Should the adjoining owner or neighbour be wanting to make use of the structure, or the wall that is to be “raised downwards”, they will be responsible for the additional cost of the request under s11(5)(a) of the PWeA. Design of the basement should not present any restriction with respect to the adjoining owner’s future plan of their property. Should it do so, the Building Owner who instructed the work (regardless of present title) may be liable to pay the additional cost in the works that the Adjoining Owner is undertaking to their property, the additional cost caused as a result of the Building Owner’s works (for example, a reinforced concrete floor slab may extend beyond the face of the foundation wall and will need to be broken out for the Adjoining Owner’s construction). Similarly, the Adjoining Owner (now Building Owner) is liable to pay for a portion of the cost of constructing of the original wall (built by their neighbour) that they intend to use for their own development.
2. Prospective Legislation:
The Subterranean Development bill
The Permitted Development (Basements) Bill 2013–14
- Is due for it’s second reading in the House of Commons on the 16th May 2015
- Update — 16/05/14 — The bill will make no further progress.
Planning (Subterranean Development) Bill [HL] 2015–2016
- Has had it’s 2nd reading in the House of Lords on the 20th November 2015 | Bill, as introduced | Debates
3. The Adjoining Owner’s Foundations
Should the works be proposed to terraced or semi-detached properties, the adjoining owner’s foundations may well require underpinning and as such, Notice should be served 2 months prior to the works commencing. The Adjoining Owner is expressly given by the Act under S6(3) the right to request that the Building Owner and at the Building Owner’s expense, underpins the Adjoining Owner’s foundation insofar as is necessary to retain the right of support.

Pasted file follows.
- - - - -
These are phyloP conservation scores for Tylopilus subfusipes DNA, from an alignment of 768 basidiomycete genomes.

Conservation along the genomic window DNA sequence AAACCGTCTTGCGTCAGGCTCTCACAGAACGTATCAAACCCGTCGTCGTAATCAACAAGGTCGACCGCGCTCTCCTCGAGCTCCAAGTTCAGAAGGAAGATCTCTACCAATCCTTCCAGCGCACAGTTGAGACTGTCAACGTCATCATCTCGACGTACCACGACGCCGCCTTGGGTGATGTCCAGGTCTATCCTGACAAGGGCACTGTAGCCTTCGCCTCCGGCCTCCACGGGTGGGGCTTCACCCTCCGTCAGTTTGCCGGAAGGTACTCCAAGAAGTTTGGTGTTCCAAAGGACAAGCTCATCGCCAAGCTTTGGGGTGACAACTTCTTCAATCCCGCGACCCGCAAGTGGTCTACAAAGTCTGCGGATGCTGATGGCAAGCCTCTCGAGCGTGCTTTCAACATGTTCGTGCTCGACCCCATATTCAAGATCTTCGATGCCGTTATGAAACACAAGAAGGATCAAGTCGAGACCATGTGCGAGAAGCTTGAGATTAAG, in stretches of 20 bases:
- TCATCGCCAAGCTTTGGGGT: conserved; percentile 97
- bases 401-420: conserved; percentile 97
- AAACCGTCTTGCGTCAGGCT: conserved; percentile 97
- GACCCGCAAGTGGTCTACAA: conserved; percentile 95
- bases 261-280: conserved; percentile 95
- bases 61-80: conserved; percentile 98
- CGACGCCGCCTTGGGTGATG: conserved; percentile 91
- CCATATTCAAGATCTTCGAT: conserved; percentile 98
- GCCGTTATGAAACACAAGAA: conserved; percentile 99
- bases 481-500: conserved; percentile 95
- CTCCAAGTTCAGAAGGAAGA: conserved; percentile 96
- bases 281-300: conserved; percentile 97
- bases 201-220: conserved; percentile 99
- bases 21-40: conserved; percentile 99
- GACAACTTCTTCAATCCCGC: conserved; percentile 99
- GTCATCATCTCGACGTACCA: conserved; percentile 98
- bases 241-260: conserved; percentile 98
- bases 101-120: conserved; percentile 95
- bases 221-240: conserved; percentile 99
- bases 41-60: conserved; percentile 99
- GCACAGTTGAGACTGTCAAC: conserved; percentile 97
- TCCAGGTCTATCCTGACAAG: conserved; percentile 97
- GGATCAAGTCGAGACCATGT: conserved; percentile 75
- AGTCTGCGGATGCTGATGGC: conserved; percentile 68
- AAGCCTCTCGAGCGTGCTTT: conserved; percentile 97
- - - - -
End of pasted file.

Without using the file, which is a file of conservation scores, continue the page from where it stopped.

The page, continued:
4. Special Foundations
Although the PWeA expressly states under S7 (4) that “Nothing in this Act shall authorise the building owner to place special foundations on land of an adjoining owner without his consent in writing.” That is in the case of special foundations, so should consent not be received, the use of S2 of the PWeA will move the resolution process forward, a careful design process will also facilitate the issue. Where planning has been approved it is advisable that the Adjoining Owner consents to the use Special Foundations, the PWeA is often criticised in it’s ability to cope with basement construction; however, the consent mechanism does provide a means to achieve subterranean development.
5. The Construction (Design & Management) Regulations 2015 (CDM 2015)
- You must appoint a Principal Contractor and Principal Designer, in writing, where there is more that one Contractor involved on the project.
- You most notify the HSE where:
a) the construction work will last longer than 30 working days and have more than 20 workers working simultaneously at any point in the project; or
b) exceed 500 person days
Generally your Principal Designer (Architect or Chartered Building Surveyor) will make you aware of your obligations under CDM 2015 and serve notification; however, it is critical you bear the above points in mind and ultimately have an appreciation of the regulations and what they mean for you.